The glass eyes are missing.
Can we find out what's the very, very best price?
-That would be lovely. Yeah?
-Yeah, well, if you can talk about prices.
-I'm quite interested in...
-He's just so blase about the whole thing.
No, I... Well, you're used to this, you see. I don't get out much.
As Neil takes the more relaxed approach,
back in Rotherham, Diana's full steam ahead.
I suspect this isn't going to be a problem, do you?
First stall we went to, first cabinet - "Oh, I love that."
And then straight in.
Decisive. She lived up to her promise.
She said, "I don't know what I'm going to buy but I will know it
"when I see it. I will run with my instinct."
She's got some instinct thus far! And she delivers.
Now, what's she on to here?
I love glitz.
And...nowadays vintage costume - oh, pretty -
does frightfully well.
Still on a jewellery mission.
-You're not to keen on this but you're a fella.
-What do I know?
But Diana has her heart set on some sort of sparkle, Paul,
unsurprisingly, it's not long before she finds
a collection of costume jewellery.
Oh, yes, there's something.
-This is extremely...
-Volume speaks to me.
Because you're probably a greedy man. Are you a greedy man?
I think the girth tells us a lot about that.
-What I'll do, everything on there...
-Everything on there.
-For how much?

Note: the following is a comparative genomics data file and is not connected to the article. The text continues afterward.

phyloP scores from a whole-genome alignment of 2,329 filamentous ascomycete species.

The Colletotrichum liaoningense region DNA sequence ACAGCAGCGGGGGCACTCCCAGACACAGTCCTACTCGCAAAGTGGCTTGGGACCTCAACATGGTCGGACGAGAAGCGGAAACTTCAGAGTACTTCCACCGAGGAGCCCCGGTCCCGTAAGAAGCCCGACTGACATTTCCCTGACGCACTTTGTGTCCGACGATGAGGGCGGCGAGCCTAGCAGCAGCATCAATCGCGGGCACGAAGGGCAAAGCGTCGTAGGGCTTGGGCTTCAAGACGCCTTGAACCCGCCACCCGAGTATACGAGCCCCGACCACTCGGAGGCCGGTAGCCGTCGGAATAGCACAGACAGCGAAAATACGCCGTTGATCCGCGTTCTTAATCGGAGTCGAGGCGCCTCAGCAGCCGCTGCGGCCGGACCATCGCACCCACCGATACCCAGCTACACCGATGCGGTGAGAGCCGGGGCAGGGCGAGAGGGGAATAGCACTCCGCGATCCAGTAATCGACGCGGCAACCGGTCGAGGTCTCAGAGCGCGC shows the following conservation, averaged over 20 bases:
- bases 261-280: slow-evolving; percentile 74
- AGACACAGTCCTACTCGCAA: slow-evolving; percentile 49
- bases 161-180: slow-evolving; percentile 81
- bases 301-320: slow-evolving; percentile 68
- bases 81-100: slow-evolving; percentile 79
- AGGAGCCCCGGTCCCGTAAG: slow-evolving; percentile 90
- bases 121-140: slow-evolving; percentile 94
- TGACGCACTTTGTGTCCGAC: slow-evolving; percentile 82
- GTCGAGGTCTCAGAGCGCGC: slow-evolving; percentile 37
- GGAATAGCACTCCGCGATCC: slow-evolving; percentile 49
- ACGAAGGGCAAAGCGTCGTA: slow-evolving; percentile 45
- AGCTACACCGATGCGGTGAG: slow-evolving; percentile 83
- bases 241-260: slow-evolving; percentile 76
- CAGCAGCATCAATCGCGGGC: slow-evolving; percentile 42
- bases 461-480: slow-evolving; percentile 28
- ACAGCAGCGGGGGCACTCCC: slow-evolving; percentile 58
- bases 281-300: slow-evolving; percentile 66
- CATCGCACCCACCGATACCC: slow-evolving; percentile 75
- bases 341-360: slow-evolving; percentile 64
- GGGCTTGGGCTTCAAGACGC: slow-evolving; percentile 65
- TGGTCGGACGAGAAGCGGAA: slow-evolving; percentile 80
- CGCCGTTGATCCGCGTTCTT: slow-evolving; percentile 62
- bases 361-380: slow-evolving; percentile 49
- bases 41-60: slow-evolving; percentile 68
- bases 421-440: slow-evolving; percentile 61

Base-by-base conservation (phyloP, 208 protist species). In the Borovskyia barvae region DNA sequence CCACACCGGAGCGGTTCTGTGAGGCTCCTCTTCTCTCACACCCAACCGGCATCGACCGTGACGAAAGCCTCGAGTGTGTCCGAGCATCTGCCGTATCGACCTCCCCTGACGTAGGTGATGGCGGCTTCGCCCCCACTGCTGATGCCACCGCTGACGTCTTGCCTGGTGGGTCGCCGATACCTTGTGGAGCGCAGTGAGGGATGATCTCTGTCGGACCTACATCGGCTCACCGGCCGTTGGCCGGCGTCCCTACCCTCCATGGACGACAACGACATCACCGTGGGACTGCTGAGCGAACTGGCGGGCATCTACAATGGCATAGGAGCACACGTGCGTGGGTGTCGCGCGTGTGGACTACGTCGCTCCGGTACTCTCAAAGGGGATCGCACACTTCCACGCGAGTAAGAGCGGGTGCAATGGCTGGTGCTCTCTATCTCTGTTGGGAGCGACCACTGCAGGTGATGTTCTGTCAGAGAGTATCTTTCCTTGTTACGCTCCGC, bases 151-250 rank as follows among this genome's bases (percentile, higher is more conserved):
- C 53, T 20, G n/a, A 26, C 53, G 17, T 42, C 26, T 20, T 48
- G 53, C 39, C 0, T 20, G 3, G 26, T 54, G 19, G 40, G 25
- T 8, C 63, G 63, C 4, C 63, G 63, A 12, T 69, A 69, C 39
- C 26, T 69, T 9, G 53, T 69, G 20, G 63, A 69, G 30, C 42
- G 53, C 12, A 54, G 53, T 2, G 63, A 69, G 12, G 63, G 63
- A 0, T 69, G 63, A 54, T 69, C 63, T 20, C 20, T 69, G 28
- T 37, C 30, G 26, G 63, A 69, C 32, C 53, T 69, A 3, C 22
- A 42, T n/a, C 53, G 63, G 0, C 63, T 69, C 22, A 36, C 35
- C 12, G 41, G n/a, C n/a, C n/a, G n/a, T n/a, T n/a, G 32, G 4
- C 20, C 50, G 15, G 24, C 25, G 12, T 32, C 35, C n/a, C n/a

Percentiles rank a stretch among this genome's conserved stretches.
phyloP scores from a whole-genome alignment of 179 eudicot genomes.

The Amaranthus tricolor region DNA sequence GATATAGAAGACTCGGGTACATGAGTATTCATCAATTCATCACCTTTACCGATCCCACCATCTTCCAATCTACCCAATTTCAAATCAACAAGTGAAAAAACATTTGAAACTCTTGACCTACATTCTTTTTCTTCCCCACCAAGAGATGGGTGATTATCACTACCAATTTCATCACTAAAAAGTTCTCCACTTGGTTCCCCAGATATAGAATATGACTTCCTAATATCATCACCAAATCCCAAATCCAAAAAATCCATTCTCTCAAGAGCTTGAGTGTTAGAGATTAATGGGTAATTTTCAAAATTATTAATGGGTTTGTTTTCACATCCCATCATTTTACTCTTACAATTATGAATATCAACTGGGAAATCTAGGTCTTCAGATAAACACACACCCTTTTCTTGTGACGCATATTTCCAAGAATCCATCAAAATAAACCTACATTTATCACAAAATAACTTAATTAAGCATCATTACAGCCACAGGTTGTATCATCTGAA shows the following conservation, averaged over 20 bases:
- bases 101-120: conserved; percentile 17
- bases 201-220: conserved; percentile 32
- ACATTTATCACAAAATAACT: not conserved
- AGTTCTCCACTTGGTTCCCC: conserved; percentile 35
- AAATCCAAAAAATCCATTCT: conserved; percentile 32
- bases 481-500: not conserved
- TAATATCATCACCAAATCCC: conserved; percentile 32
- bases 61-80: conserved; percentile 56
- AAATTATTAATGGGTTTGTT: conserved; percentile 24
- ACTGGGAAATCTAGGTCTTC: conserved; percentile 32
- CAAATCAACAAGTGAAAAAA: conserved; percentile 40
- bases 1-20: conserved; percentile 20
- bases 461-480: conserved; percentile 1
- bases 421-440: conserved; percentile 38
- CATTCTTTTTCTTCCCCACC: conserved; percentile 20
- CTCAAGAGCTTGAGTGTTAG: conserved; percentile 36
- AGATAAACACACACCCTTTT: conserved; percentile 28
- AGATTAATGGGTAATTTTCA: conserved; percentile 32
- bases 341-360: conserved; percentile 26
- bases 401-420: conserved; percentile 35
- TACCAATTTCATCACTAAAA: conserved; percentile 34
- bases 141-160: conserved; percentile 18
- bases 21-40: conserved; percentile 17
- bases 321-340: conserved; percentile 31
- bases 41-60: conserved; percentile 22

All chips in. No coming back to me and saying...
No, we wouldn't do that.
-Much cheapness here.
-It's a deal.
I'm going to shake your hand this time.
You're something else, are you not?
Not just a pretty face.
As Diana continues at a rate of knots, Neil and Catherine
continue to deliberate over the elephant Vesta case.
They're really thinking this one through.
Are we thinking a reasonable price is...
-in the sort of...30s.
Is that the start?
It is a low start but if we started at, say, 30 and then I said,
"All right, 35" then that would be...
I think that would be tops.
What about 45?
All right, 40.
39 - 40! Oh, I could have got 39!
All right, go on, we'll have that.
£40 of the realm.
Neil and Catherine are finally off the mark with the elephant
Vesta case for £40.
But they're not done here yet.
It's a pig. But it looks to me like the pig is wearing a bowler hat.
He's holding something and then we've got smoke
-coming out of there but what is that?
-Is it a pipe?
I don't think it's a pipe or anything.
Looks like it's got an umbrella in the other hand.
Oh, he's a city gent. He's a pig with his nose in the trough.
-How much do you want for that?
-Give you 25 quid for it. What?
-Don't get too excited.
I'm not excited, you're the one jumping up and down
telling me not to get excited.
No, but we've got... We're, you know...
Yeah, we don't like it, we don't like it.
Neil's keen but what about expert Catherine?
-I mean, it's quite rough.
We'd like to pay about £10 for it.
Sorry, I'm on your side! Yeah, £10. Way over the top!
Because of the state it's in, yeah, I'm not going to argue with that.
£10. Done. Thank you very much.
A deal at £10 for the butcher's shop pig sign.
Catherine's managing to keep her celebrity under control,
but what about Paul?
I'm here on my own.
She's away buying something.
I'll get there and she'll say, "I've got the ten lots."